A parent’s responsibility to care for her child and her right to control her child typically ends when the child turns 18. However, there are cases where a parent’s rights can be terminated before the child reaches adulthood and when the child can legally become an adult and handle his own affairs.
As a parent, you're legally responsible for the care and upbringing of your child until he reaches the age of majority. In most states, a child isn't considered a legal adult until he reaches the age of 18. You can still exercise your parental rights and make decisions on his behalf until he reaches the age of 18, or if he becomes legally emancipated before then or your rights are terminated by a court.
Parental Rights Include Parental Control
Not only are you financially responsible for your son, but you also have control over many aspects of his life. It's up to you where he goes to school and who he's allowed to socialize with. You have the right to decide what religion he follows and the house of worship he attends. You have the right to control his finances as well if he's working.
You are also responsible for providing your son with any necessary medical treatment. You have the right to choose what treatments he should or should not receive. Some religions don't believe in certain medical treatments, however, and a court can override your decision not to treat your son if the judge finds that the denial of treatment would be life threatening.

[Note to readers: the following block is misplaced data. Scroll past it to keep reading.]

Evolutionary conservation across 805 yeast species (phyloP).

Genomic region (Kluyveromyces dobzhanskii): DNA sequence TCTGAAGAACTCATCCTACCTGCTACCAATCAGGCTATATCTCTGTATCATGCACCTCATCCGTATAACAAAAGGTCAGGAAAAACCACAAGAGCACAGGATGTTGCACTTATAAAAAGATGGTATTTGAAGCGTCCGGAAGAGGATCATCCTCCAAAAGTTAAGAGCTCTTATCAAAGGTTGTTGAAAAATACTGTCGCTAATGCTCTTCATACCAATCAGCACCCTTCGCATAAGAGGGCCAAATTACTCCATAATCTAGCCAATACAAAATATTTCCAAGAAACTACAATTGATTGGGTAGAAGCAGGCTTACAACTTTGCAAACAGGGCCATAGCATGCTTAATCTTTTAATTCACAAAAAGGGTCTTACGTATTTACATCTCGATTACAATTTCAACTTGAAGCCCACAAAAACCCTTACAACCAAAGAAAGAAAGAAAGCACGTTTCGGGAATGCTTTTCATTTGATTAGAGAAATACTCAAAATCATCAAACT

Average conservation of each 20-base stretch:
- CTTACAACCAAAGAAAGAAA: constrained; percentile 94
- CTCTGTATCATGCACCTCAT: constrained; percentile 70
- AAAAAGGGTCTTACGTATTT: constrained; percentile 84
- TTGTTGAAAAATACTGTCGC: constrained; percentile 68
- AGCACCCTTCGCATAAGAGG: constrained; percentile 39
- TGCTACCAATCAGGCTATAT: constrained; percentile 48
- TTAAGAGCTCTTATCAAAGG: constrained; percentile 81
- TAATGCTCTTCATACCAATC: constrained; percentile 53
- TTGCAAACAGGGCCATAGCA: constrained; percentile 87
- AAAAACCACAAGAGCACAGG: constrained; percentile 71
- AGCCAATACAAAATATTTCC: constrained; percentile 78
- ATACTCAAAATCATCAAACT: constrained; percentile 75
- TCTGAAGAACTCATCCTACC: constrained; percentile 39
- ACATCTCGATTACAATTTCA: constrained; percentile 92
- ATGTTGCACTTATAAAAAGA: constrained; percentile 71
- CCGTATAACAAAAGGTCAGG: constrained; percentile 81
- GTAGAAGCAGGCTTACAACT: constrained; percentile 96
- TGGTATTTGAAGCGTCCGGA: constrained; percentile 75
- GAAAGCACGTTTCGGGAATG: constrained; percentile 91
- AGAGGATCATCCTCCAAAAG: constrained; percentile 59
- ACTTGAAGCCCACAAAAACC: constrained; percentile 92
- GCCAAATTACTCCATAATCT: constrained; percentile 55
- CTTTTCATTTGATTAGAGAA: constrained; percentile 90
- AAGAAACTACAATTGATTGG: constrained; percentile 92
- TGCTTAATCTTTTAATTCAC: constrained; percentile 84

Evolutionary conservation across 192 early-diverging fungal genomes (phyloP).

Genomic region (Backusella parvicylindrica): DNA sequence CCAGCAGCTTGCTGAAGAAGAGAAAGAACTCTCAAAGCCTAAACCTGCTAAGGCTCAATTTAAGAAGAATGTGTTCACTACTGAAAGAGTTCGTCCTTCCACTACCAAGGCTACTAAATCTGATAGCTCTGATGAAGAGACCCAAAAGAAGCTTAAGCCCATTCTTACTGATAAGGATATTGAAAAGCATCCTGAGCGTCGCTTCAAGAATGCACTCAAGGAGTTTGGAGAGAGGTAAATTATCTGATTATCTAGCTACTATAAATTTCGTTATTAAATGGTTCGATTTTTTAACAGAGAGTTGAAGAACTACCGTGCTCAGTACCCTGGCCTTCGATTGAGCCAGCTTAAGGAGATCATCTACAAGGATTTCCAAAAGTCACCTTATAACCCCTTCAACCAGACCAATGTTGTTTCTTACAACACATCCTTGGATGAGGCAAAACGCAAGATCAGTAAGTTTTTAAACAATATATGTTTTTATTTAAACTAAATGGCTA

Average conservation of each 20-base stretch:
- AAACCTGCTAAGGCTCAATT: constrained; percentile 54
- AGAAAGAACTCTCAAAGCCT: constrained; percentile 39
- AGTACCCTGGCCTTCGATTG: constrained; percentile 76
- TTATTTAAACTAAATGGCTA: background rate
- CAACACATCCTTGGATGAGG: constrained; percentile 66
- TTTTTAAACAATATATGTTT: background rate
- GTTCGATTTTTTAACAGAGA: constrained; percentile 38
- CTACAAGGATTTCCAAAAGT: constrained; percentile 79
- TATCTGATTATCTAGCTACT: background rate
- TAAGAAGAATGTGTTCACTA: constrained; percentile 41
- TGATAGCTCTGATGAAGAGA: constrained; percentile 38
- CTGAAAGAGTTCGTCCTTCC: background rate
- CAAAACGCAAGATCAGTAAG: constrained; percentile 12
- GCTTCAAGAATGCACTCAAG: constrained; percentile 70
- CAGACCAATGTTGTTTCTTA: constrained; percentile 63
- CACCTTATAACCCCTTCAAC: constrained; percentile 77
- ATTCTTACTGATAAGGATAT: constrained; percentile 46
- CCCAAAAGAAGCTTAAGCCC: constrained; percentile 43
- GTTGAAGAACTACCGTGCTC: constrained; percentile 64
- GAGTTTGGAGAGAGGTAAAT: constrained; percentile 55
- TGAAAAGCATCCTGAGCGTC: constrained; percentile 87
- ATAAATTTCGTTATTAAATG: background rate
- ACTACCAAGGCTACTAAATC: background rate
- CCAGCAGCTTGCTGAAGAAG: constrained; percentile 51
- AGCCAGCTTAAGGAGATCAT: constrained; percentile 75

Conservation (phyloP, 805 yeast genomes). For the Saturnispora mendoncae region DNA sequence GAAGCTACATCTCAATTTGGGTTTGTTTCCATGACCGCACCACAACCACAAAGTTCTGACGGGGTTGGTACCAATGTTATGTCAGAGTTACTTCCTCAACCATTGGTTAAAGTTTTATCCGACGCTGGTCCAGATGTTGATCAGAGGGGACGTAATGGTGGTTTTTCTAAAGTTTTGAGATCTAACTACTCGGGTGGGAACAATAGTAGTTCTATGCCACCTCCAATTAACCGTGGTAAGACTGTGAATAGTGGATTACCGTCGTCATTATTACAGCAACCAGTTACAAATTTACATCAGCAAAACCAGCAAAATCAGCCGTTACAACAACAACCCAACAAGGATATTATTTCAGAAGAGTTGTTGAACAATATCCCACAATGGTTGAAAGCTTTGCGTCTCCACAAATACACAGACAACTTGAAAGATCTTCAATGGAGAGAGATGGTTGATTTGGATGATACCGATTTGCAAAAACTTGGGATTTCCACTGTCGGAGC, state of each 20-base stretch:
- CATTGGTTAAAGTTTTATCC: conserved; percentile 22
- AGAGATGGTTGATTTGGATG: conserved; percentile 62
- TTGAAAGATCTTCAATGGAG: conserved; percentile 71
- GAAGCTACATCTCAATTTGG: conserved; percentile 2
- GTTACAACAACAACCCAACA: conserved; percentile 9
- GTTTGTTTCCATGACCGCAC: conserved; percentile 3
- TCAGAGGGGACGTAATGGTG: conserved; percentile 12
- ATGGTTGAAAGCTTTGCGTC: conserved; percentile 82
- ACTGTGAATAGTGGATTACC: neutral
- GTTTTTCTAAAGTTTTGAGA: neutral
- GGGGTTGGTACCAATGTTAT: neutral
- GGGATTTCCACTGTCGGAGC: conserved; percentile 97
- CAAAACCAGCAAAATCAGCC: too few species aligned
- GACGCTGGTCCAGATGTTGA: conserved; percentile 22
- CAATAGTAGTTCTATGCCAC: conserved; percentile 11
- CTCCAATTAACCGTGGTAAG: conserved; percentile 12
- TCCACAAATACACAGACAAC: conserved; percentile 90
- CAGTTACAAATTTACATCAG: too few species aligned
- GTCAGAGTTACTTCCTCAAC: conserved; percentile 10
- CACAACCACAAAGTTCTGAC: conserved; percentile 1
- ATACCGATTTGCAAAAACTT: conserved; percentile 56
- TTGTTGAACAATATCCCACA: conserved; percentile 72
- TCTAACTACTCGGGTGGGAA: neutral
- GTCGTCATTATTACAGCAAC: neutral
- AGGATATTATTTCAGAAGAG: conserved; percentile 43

Some states allow 17-year-olds to receive medical treatment without a parent's permission for certain conditions, such as treatment for a sexually transmitted disease or mental health.
Parental Right to Punish
You still have the right to punish him accordingly if your son is disobedient, even though he's 17. There's a big difference between punishment and child abuse, however.
Grounding him because he stayed out after curfew is appropriate, whereas getting physically violent is not. If he refuses to follow your rules and is dangerously out of control, you always have the option to call the authorities. This could result in your son possibly having a criminal record as a juvenile, however.
Emancipation: When a Minor Becomes an Adult
Emancipation occurs when a child under the age of 18 legally becomes an adult. Depending on the laws in your state, this can happen if your child petitions the court requesting emancipation, if he gets married or if he joins the military. If your 17-year-old son has been granted an order of emancipation, he's considered an adult so you would no longer be able to exercise your rights as a parent.
When Parental Rights are Terminated
There are cases where the court can terminate a parent's rights to his child, including removing a child from a parent's custody to protect him from harm or to make it possible for another adult, such as a stepparent, to adopt him.
The court can take these actions even when a child is 17 years old, although in most adoption cases, a teenager must express his consent to the adoption. When a stepparent seeks to adopt a child, the child's biological parent may terminate his parental rights voluntarily or the court can terminate them involuntarily if it deems this action is in the child's best interest.